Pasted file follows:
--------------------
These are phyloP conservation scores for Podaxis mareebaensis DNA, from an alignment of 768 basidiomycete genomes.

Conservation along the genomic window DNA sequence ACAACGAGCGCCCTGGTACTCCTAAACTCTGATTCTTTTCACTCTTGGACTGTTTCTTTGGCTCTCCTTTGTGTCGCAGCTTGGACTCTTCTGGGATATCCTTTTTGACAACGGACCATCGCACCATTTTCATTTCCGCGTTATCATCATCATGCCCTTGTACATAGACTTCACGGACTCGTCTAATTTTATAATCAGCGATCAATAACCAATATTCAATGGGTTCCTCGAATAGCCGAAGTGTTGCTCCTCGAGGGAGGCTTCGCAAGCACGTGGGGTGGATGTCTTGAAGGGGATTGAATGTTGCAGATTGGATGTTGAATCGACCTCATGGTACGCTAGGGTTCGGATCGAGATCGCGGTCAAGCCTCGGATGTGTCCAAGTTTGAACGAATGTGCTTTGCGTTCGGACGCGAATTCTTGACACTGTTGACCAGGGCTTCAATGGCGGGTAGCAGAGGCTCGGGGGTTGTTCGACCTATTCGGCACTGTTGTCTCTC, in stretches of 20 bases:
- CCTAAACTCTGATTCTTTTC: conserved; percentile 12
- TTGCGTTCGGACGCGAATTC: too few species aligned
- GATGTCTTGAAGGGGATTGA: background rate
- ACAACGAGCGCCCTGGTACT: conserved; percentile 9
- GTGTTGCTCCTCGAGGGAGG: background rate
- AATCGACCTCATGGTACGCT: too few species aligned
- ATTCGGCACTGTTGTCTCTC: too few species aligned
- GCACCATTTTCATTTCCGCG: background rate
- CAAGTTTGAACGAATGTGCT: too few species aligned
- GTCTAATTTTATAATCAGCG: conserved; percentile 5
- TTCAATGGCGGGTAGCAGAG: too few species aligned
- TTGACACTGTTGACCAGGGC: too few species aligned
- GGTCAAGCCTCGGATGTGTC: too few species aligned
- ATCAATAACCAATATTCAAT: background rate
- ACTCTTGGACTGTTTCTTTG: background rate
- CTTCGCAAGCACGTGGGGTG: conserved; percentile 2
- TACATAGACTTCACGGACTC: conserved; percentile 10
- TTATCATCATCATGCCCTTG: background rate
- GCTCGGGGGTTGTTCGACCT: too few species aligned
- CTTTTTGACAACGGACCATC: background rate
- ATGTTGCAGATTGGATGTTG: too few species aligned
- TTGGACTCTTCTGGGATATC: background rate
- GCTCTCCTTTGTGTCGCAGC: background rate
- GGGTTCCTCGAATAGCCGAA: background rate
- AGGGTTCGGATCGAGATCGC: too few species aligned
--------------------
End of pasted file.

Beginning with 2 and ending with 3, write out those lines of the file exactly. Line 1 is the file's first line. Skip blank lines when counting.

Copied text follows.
Conservation along the genomic window DNA sequence ACAACGAGCGCCCTGGTACTCCTAAACTCTGATTCTTTTCACTCTTGGACTGTTTCTTTGGCTCTCCTTTGTGTCGCAGCTTGGACTCTTCTGGGATATCCTTTTTGACAACGGACCATCGCACCATTTTCATTTCCGCGTTATCATCATCATGCCCTTGTACATAGACTTCACGGACTCGTCTAATTTTATAATCAGCGATCAATAACCAATATTCAATGGGTTCCTCGAATAGCCGAAGTGTTGCTCCTCGAGGGAGGCTTCGCAAGCACGTGGGGTGGATGTCTTGAAGGGGATTGAATGTTGCAGATTGGATGTTGAATCGACCTCATGGTACGCTAGGGTTCGGATCGAGATCGCGGTCAAGCCTCGGATGTGTCCAAGTTTGAACGAATGTGCTTTGCGTTCGGACGCGAATTCTTGACACTGTTGACCAGGGCTTCAATGGCGGGTAGCAGAGGCTCGGGGGTTGTTCGACCTATTCGGCACTGTTGTCTCTC, in stretches of 20 bases:
- CCTAAACTCTGATTCTTTTC: conserved; percentile 12